In our first blog and video we discussed that a large part of successful packet analysis lies in capturing packets in the correct spot and the best techniques to do so.
After you capture your packets, the next task is analyzing the trace file efficiently. With the packet capture tools available today it is common to have trace files that are well over 1 GB even if you use the tips suggested in the previous article.
Much like any project, the key is to ensure you have a plan and prepare accordingly.
Establish A Clear and Concise Goal
Like any project, ‘scope creep’ is real and can happen slowly but pervasively. If you were not the person capturing the packets, ensure that you know why the analyst captured the packets before starting any analysis. If they don’t have a clear or concise reason, chat with them to reach a common understanding. Was it a problem that prompted the capture? What symptoms were reported? If not a specific problem, what learning or insight is expected from the analysis? Knowing the goal is essential to efficient and thorough analysis.
Here’s how I typically categorize the reasons, goals, or objectives:
Discovery – Proactive Analysis
This could include analysis of any element of network communications, including bootup, login, application baselining, VLAN/subnet broadcast analysis or configuration validation.
Troubleshooting – Reactive Analysis
Even though this might sound obvious, establishing a clear objective when troubleshooting is harder than you would think. For example, “it is slow” is not a goal – that’s a symptom. Try to narrow things down by being specific. “Accounting application is running slow, and we have to prove if it’s the SQL server; if not, find the root cause” is much better. If you prove it’s not the SQL server, then you can focus on the web server, or other possible cause. But remember – make sure you thoroughly document whatever findings you discover.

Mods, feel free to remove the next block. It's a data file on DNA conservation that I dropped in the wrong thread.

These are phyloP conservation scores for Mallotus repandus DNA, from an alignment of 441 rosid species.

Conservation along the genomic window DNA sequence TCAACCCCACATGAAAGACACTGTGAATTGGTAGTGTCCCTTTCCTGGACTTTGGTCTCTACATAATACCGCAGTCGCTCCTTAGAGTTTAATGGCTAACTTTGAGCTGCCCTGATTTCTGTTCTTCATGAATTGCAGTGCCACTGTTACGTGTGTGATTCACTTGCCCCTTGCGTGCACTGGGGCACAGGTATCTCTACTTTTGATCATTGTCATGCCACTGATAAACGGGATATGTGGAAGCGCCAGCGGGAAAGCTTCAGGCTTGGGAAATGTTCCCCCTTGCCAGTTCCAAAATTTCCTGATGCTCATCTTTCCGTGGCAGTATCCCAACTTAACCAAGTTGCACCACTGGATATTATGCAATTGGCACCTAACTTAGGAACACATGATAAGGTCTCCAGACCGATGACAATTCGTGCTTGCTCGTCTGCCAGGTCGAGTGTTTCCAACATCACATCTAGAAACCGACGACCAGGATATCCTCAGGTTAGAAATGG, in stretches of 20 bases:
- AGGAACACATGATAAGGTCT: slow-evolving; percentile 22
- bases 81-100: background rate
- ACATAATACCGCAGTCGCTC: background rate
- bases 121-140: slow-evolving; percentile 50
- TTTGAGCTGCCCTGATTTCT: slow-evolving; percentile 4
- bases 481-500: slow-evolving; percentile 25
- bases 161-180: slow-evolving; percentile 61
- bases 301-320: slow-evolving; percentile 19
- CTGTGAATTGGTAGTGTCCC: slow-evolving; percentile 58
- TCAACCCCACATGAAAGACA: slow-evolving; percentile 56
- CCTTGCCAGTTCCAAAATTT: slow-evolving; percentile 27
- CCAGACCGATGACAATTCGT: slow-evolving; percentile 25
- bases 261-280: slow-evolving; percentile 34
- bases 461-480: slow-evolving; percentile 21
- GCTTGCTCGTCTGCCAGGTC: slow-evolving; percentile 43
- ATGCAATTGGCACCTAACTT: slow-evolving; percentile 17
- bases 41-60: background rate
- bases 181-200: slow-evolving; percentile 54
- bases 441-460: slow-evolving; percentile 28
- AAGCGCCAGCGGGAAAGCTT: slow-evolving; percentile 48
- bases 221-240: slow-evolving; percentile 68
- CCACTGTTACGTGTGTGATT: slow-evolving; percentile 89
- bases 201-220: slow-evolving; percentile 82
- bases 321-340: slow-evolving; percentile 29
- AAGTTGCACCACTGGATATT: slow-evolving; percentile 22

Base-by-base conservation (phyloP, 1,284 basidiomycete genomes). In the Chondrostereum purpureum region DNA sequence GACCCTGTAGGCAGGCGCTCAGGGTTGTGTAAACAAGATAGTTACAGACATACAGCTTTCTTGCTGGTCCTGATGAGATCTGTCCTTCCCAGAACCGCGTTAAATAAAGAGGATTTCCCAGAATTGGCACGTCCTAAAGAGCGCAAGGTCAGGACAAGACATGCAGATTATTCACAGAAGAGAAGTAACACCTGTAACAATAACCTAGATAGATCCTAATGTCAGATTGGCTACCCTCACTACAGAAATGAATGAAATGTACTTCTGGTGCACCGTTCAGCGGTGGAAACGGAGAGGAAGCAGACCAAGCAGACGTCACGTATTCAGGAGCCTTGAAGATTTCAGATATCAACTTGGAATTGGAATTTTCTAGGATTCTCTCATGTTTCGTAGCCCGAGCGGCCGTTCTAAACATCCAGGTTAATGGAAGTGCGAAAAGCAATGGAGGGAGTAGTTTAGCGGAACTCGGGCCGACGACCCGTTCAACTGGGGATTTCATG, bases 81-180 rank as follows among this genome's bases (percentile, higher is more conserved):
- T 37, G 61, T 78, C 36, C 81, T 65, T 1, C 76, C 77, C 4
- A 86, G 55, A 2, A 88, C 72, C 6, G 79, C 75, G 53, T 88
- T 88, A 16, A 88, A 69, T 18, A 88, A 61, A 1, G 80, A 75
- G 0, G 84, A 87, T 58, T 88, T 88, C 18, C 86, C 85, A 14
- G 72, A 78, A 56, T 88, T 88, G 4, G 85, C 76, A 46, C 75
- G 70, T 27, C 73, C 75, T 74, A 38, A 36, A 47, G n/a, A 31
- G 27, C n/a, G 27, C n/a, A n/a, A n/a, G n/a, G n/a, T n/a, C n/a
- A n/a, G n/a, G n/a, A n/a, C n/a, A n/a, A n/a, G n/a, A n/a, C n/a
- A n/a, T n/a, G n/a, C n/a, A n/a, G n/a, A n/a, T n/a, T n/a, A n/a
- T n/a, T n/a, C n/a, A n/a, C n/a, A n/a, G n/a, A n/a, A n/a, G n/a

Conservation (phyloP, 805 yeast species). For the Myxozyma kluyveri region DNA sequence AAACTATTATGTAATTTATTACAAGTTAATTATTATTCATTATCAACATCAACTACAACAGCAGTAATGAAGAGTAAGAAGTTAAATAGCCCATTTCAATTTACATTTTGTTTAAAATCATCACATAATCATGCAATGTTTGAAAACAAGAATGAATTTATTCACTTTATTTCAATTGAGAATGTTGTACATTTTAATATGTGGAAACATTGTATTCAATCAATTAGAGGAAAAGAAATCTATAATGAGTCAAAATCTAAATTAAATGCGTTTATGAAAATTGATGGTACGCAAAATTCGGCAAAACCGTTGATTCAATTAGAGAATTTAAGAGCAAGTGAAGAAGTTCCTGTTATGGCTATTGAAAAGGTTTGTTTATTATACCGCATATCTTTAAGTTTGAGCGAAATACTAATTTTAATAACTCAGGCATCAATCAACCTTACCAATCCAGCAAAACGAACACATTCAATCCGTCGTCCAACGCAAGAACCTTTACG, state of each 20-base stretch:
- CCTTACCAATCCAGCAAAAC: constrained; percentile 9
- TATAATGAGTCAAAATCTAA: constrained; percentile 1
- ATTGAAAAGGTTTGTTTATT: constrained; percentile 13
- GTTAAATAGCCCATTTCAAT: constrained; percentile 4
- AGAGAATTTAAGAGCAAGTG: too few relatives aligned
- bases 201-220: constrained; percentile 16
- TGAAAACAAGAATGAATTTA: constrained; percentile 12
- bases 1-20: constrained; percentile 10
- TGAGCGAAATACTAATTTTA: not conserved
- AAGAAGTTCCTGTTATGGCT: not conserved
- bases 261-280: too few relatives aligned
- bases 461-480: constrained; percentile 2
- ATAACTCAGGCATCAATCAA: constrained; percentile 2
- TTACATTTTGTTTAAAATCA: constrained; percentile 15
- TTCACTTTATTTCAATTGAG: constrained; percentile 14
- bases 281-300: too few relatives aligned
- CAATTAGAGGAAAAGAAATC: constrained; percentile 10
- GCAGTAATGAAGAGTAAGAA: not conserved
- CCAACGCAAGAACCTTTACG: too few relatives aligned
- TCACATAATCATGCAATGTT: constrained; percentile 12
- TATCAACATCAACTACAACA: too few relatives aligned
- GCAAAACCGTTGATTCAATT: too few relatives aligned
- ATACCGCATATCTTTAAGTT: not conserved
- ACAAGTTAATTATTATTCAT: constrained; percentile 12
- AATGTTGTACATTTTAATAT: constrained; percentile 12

This encompasses various aspects of packet analysis such as:
Trace File Management
Having a standard file naming convention is incredibly helpful especially if you use a Ring Buffer configuration (whereby many separate trace files will be generated.) This also applies to folder names and file directory structures.
Use capture file comments (when available) in your favorite packet capture tool and ensure that the pcap or pcap-ng file formats are compatible with any other reporting or packet analysis tool you might have.
Create a folder called ‘notes’ and put everything in there. Depending on how many files you have, you might create subfolders such as emails, photos, etc.
Then write up a description of your testing results or explain the findings to the client/team. It’s invaluable to have an up-to-date network topology diagram (such as the automated topology mapping provided by certain NetAlly tools and the Link-Live reporting platform.) Many times, teams will argue over how the network is configured versus how it’s behaving; having evidence of the current network configuration can save time.
Try to establish a template or standard items to cover and report on. This ensures you don’t miss anything and is a great way to mentor or train junior staff. For example, you can have a template for VLAN broadcast analysis, bootup or login baselines. I have illustrated this in the video. A good example is to document if you excluded the tool’s MAC address, how long you did the capture, key findings, etc.
Here are tips and tricks to help you go through your packets more effectively.
- Always start filtering at layer 2 to determine if IPV4 and IPV6 are being used and what the impact is.
- Confirm that there are
- Whenever you apply a display filter review the Wireshark endpoint and conversation reports.
- Get in the habit of documenting ‘application dependencies’ to better understand what can ‘slow down’ or interrupt the application’s operation.
- For applications that transfer a lot of data, ensure they are using as close to full-sized packets as possible for more efficient data transfer.
- For applications that are more latency-sensitive, look for packet loss or out-of-sequence packets.
- Use the delta time column and specific filters to determine the direction of high latency.
- When using TCP, make sure you get the TCP 3-way handshake and review the TCP options in use.
- Get familiar with the various features, reports and filters your favorite analyzer offers.
- Reach out for protocol analysis help or training to make your life easier.
Learn your product features
Every tool has its pros and cons. Make sure you figure out which tools help you the most in various scenarios. A great example are the basic display filters you can create within Wireshark.
In Wireshark, you have various ways to create display filters. Play around with them to understand which methods work best for you. If you discovered a cool filter, document it and/or save it for later use.